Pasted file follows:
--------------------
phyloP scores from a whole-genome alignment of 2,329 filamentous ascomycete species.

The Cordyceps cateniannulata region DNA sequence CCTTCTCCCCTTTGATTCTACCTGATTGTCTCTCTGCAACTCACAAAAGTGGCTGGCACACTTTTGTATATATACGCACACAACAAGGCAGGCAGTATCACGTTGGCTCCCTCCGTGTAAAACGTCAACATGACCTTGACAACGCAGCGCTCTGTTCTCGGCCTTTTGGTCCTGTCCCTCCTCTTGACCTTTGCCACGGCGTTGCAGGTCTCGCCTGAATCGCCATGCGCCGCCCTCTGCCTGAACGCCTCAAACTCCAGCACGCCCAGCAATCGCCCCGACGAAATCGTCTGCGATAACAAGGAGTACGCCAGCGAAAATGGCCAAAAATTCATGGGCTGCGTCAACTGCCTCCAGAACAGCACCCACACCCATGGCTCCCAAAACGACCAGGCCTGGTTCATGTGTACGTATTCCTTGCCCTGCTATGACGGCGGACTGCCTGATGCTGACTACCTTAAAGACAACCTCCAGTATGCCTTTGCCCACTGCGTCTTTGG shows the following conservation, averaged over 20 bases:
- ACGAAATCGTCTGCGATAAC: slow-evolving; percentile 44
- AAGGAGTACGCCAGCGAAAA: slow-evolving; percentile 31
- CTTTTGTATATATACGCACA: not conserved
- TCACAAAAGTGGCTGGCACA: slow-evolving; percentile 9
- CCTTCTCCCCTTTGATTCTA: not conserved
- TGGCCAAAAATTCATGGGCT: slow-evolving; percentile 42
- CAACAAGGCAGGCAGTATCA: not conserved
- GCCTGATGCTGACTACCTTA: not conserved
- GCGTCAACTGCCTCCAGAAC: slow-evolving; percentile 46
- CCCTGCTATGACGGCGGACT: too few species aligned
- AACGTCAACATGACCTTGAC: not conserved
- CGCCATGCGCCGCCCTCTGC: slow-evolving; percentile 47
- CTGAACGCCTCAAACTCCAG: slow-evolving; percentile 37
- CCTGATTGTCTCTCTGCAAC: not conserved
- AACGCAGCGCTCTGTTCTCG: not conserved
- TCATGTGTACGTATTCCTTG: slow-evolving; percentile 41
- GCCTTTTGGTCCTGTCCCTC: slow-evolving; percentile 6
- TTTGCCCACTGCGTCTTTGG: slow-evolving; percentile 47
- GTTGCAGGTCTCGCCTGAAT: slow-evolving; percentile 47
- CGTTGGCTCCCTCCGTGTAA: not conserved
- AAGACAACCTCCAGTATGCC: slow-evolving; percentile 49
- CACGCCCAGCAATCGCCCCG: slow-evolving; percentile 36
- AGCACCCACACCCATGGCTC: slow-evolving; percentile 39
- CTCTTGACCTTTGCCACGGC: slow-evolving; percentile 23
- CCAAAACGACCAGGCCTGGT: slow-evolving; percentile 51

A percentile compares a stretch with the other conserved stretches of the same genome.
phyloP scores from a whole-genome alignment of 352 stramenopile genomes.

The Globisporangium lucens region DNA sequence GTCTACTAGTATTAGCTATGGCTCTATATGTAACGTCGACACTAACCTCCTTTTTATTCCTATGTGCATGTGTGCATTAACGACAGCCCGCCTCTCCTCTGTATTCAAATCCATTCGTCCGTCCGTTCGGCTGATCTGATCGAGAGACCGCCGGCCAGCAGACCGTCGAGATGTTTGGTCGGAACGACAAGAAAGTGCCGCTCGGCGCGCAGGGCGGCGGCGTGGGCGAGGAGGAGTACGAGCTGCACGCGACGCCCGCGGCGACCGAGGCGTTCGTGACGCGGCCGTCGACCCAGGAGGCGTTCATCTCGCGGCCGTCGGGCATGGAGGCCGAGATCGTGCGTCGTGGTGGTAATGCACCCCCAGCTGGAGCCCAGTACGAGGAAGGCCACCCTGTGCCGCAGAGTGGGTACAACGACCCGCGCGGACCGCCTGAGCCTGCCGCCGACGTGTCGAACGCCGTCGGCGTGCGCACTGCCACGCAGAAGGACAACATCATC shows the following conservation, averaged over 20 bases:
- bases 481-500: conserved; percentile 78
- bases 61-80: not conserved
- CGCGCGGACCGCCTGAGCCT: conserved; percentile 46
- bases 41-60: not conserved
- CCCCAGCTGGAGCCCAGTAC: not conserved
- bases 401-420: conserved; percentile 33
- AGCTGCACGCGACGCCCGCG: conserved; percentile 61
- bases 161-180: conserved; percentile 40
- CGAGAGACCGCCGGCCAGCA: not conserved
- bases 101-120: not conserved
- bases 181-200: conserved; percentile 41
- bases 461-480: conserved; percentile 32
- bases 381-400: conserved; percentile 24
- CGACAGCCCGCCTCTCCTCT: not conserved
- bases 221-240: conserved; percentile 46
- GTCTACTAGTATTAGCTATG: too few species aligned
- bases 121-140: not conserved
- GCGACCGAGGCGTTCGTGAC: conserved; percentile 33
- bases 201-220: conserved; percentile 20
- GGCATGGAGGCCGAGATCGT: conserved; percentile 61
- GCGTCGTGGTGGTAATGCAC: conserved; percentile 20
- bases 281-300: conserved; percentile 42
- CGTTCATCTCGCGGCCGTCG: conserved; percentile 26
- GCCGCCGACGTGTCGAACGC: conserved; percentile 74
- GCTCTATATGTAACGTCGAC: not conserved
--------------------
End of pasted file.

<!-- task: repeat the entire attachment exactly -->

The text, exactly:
phyloP scores from a whole-genome alignment of 2,329 filamentous ascomycete species.

The Cordyceps cateniannulata region DNA sequence CCTTCTCCCCTTTGATTCTACCTGATTGTCTCTCTGCAACTCACAAAAGTGGCTGGCACACTTTTGTATATATACGCACACAACAAGGCAGGCAGTATCACGTTGGCTCCCTCCGTGTAAAACGTCAACATGACCTTGACAACGCAGCGCTCTGTTCTCGGCCTTTTGGTCCTGTCCCTCCTCTTGACCTTTGCCACGGCGTTGCAGGTCTCGCCTGAATCGCCATGCGCCGCCCTCTGCCTGAACGCCTCAAACTCCAGCACGCCCAGCAATCGCCCCGACGAAATCGTCTGCGATAACAAGGAGTACGCCAGCGAAAATGGCCAAAAATTCATGGGCTGCGTCAACTGCCTCCAGAACAGCACCCACACCCATGGCTCCCAAAACGACCAGGCCTGGTTCATGTGTACGTATTCCTTGCCCTGCTATGACGGCGGACTGCCTGATGCTGACTACCTTAAAGACAACCTCCAGTATGCCTTTGCCCACTGCGTCTTTGG shows the following conservation, averaged over 20 bases:
- ACGAAATCGTCTGCGATAAC: slow-evolving; percentile 44
- AAGGAGTACGCCAGCGAAAA: slow-evolving; percentile 31
- CTTTTGTATATATACGCACA: not conserved
- TCACAAAAGTGGCTGGCACA: slow-evolving; percentile 9
- CCTTCTCCCCTTTGATTCTA: not conserved
- TGGCCAAAAATTCATGGGCT: slow-evolving; percentile 42
- CAACAAGGCAGGCAGTATCA: not conserved
- GCCTGATGCTGACTACCTTA: not conserved
- GCGTCAACTGCCTCCAGAAC: slow-evolving; percentile 46
- CCCTGCTATGACGGCGGACT: too few species aligned
- AACGTCAACATGACCTTGAC: not conserved
- CGCCATGCGCCGCCCTCTGC: slow-evolving; percentile 47
- CTGAACGCCTCAAACTCCAG: slow-evolving; percentile 37
- CCTGATTGTCTCTCTGCAAC: not conserved
- AACGCAGCGCTCTGTTCTCG: not conserved
- TCATGTGTACGTATTCCTTG: slow-evolving; percentile 41
- GCCTTTTGGTCCTGTCCCTC: slow-evolving; percentile 6
- TTTGCCCACTGCGTCTTTGG: slow-evolving; percentile 47
- GTTGCAGGTCTCGCCTGAAT: slow-evolving; percentile 47
- CGTTGGCTCCCTCCGTGTAA: not conserved
- AAGACAACCTCCAGTATGCC: slow-evolving; percentile 49
- CACGCCCAGCAATCGCCCCG: slow-evolving; percentile 36
- AGCACCCACACCCATGGCTC: slow-evolving; percentile 39
- CTCTTGACCTTTGCCACGGC: slow-evolving; percentile 23
- CCAAAACGACCAGGCCTGGT: slow-evolving; percentile 51

A percentile compares a stretch with the other conserved stretches of the same genome.
phyloP scores from a whole-genome alignment of 352 stramenopile genomes.

The Globisporangium lucens region DNA sequence GTCTACTAGTATTAGCTATGGCTCTATATGTAACGTCGACACTAACCTCCTTTTTATTCCTATGTGCATGTGTGCATTAACGACAGCCCGCCTCTCCTCTGTATTCAAATCCATTCGTCCGTCCGTTCGGCTGATCTGATCGAGAGACCGCCGGCCAGCAGACCGTCGAGATGTTTGGTCGGAACGACAAGAAAGTGCCGCTCGGCGCGCAGGGCGGCGGCGTGGGCGAGGAGGAGTACGAGCTGCACGCGACGCCCGCGGCGACCGAGGCGTTCGTGACGCGGCCGTCGACCCAGGAGGCGTTCATCTCGCGGCCGTCGGGCATGGAGGCCGAGATCGTGCGTCGTGGTGGTAATGCACCCCCAGCTGGAGCCCAGTACGAGGAAGGCCACCCTGTGCCGCAGAGTGGGTACAACGACCCGCGCGGACCGCCTGAGCCTGCCGCCGACGTGTCGAACGCCGTCGGCGTGCGCACTGCCACGCAGAAGGACAACATCATC shows the following conservation, averaged over 20 bases:
- bases 481-500: conserved; percentile 78
- bases 61-80: not conserved
- CGCGCGGACCGCCTGAGCCT: conserved; percentile 46
- bases 41-60: not conserved
- CCCCAGCTGGAGCCCAGTAC: not conserved
- bases 401-420: conserved; percentile 33
- AGCTGCACGCGACGCCCGCG: conserved; percentile 61
- bases 161-180: conserved; percentile 40
- CGAGAGACCGCCGGCCAGCA: not conserved
- bases 101-120: not conserved
- bases 181-200: conserved; percentile 41
- bases 461-480: conserved; percentile 32
- bases 381-400: conserved; percentile 24
- CGACAGCCCGCCTCTCCTCT: not conserved
- bases 221-240: conserved; percentile 46
- GTCTACTAGTATTAGCTATG: too few species aligned
- bases 121-140: not conserved
- GCGACCGAGGCGTTCGTGAC: conserved; percentile 33
- bases 201-220: conserved; percentile 20
- GGCATGGAGGCCGAGATCGT: conserved; percentile 61
- GCGTCGTGGTGGTAATGCAC: conserved; percentile 20
- bases 281-300: conserved; percentile 42
- CGTTCATCTCGCGGCCGTCG: conserved; percentile 26
- GCCGCCGACGTGTCGAACGC: conserved; percentile 74
- GCTCTATATGTAACGTCGAC: not conserved